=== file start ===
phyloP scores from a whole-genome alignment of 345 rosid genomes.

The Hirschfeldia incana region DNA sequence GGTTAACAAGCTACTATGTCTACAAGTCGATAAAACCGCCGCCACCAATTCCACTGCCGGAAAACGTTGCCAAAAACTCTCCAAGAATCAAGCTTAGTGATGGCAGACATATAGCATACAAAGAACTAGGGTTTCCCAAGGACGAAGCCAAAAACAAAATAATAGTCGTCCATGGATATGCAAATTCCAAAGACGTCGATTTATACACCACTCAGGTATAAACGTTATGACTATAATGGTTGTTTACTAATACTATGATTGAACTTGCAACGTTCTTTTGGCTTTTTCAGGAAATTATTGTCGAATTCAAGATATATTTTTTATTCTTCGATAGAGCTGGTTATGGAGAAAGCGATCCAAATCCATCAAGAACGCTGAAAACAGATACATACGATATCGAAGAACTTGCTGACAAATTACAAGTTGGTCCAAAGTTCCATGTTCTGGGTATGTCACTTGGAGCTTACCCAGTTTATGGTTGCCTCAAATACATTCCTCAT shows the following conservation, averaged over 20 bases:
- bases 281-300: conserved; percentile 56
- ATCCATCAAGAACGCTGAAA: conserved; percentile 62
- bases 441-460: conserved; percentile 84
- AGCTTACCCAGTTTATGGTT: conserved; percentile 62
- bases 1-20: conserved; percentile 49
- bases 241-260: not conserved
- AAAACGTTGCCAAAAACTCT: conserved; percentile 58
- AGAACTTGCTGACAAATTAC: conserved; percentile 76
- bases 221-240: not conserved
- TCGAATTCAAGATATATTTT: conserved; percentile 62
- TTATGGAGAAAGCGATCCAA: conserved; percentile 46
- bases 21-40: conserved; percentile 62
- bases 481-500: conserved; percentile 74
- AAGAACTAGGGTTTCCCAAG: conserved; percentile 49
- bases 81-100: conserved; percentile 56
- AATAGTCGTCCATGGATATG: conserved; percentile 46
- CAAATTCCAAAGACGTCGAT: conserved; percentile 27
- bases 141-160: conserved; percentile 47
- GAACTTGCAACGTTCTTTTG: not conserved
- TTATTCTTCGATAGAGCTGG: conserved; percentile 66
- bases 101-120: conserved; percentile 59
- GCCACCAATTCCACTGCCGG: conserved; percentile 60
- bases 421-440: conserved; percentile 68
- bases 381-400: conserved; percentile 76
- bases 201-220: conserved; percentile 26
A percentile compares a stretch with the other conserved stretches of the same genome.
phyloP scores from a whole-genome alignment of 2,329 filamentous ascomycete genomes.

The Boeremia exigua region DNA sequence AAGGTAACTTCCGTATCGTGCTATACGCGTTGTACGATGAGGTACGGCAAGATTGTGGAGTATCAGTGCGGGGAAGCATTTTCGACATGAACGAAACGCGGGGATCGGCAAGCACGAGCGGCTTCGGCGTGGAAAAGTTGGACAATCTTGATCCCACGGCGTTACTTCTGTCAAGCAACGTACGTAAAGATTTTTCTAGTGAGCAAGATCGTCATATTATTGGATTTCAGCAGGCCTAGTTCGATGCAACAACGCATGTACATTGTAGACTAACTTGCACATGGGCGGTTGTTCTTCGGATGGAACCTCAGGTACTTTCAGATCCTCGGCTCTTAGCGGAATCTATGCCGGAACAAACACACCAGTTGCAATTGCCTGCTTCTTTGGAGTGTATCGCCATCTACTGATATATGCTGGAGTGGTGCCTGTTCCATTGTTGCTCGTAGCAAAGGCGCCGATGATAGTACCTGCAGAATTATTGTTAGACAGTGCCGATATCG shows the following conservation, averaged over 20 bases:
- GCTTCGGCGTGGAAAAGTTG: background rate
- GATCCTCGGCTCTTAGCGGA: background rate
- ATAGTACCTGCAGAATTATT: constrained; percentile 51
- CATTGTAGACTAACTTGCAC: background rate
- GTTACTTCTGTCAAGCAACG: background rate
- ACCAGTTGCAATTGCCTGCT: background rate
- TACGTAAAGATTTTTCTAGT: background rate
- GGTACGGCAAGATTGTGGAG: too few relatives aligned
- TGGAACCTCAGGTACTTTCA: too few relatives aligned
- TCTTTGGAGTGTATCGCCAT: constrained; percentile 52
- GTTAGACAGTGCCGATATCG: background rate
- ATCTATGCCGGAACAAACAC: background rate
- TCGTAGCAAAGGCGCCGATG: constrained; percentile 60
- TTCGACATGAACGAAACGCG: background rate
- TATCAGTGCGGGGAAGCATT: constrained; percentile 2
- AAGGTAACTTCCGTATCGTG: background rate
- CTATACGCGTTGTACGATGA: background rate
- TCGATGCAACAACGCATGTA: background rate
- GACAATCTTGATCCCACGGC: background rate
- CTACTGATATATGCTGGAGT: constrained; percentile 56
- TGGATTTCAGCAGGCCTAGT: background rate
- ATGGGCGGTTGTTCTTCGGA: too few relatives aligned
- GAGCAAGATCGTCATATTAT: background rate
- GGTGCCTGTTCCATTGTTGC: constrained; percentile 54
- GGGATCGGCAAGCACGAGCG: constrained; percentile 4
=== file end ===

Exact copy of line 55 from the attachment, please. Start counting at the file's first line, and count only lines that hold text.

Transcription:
- GGGATCGGCAAGCACGAGCG: constrained; percentile 4